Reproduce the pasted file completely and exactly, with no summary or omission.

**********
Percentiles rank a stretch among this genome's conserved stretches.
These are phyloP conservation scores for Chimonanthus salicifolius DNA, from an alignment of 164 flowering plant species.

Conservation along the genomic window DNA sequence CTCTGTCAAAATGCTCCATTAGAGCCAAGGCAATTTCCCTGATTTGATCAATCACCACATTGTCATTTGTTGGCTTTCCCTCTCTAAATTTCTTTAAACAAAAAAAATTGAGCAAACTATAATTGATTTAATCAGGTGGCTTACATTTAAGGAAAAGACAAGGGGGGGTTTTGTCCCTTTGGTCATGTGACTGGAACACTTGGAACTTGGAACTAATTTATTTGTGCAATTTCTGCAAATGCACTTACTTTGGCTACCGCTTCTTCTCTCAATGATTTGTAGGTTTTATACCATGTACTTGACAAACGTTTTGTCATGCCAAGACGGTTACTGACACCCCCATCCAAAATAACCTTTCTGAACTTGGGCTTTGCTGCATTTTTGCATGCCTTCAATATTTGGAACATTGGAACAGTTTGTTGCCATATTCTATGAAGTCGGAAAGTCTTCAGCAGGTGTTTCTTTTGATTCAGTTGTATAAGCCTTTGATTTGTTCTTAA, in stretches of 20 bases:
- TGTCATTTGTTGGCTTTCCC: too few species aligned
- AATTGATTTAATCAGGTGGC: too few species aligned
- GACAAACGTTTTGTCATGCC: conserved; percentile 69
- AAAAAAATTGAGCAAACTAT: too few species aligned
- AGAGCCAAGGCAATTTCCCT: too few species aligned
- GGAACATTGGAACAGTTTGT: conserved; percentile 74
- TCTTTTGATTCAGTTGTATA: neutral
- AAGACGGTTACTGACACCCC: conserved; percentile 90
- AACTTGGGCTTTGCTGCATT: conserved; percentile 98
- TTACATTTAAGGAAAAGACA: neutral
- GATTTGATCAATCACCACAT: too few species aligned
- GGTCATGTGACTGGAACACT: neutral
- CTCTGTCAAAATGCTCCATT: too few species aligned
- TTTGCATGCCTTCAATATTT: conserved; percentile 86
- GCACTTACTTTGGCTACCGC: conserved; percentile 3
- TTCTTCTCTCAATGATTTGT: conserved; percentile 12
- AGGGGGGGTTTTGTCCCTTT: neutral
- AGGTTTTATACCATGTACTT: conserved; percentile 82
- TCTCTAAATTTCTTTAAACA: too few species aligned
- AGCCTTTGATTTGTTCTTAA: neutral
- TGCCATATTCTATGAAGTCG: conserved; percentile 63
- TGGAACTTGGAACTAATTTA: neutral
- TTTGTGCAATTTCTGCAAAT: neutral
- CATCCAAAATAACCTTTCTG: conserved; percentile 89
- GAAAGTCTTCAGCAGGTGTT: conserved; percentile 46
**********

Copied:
Percentiles rank a stretch among this genome's conserved stretches.
These are phyloP conservation scores for Chimonanthus salicifolius DNA, from an alignment of 164 flowering plant species.

Conservation along the genomic window DNA sequence CTCTGTCAAAATGCTCCATTAGAGCCAAGGCAATTTCCCTGATTTGATCAATCACCACATTGTCATTTGTTGGCTTTCCCTCTCTAAATTTCTTTAAACAAAAAAAATTGAGCAAACTATAATTGATTTAATCAGGTGGCTTACATTTAAGGAAAAGACAAGGGGGGGTTTTGTCCCTTTGGTCATGTGACTGGAACACTTGGAACTTGGAACTAATTTATTTGTGCAATTTCTGCAAATGCACTTACTTTGGCTACCGCTTCTTCTCTCAATGATTTGTAGGTTTTATACCATGTACTTGACAAACGTTTTGTCATGCCAAGACGGTTACTGACACCCCCATCCAAAATAACCTTTCTGAACTTGGGCTTTGCTGCATTTTTGCATGCCTTCAATATTTGGAACATTGGAACAGTTTGTTGCCATATTCTATGAAGTCGGAAAGTCTTCAGCAGGTGTTTCTTTTGATTCAGTTGTATAAGCCTTTGATTTGTTCTTAA, in stretches of 20 bases:
- TGTCATTTGTTGGCTTTCCC: too few species aligned
- AATTGATTTAATCAGGTGGC: too few species aligned
- GACAAACGTTTTGTCATGCC: conserved; percentile 69
- AAAAAAATTGAGCAAACTAT: too few species aligned
- AGAGCCAAGGCAATTTCCCT: too few species aligned
- GGAACATTGGAACAGTTTGT: conserved; percentile 74
- TCTTTTGATTCAGTTGTATA: neutral
- AAGACGGTTACTGACACCCC: conserved; percentile 90
- AACTTGGGCTTTGCTGCATT: conserved; percentile 98
- TTACATTTAAGGAAAAGACA: neutral
- GATTTGATCAATCACCACAT: too few species aligned
- GGTCATGTGACTGGAACACT: neutral
- CTCTGTCAAAATGCTCCATT: too few species aligned
- TTTGCATGCCTTCAATATTT: conserved; percentile 86
- GCACTTACTTTGGCTACCGC: conserved; percentile 3
- TTCTTCTCTCAATGATTTGT: conserved; percentile 12
- AGGGGGGGTTTTGTCCCTTT: neutral
- AGGTTTTATACCATGTACTT: conserved; percentile 82
- TCTCTAAATTTCTTTAAACA: too few species aligned
- AGCCTTTGATTTGTTCTTAA: neutral
- TGCCATATTCTATGAAGTCG: conserved; percentile 63
- TGGAACTTGGAACTAATTTA: neutral
- TTTGTGCAATTTCTGCAAAT: neutral
- CATCCAAAATAACCTTTCTG: conserved; percentile 89
- GAAAGTCTTCAGCAGGTGTT: conserved; percentile 46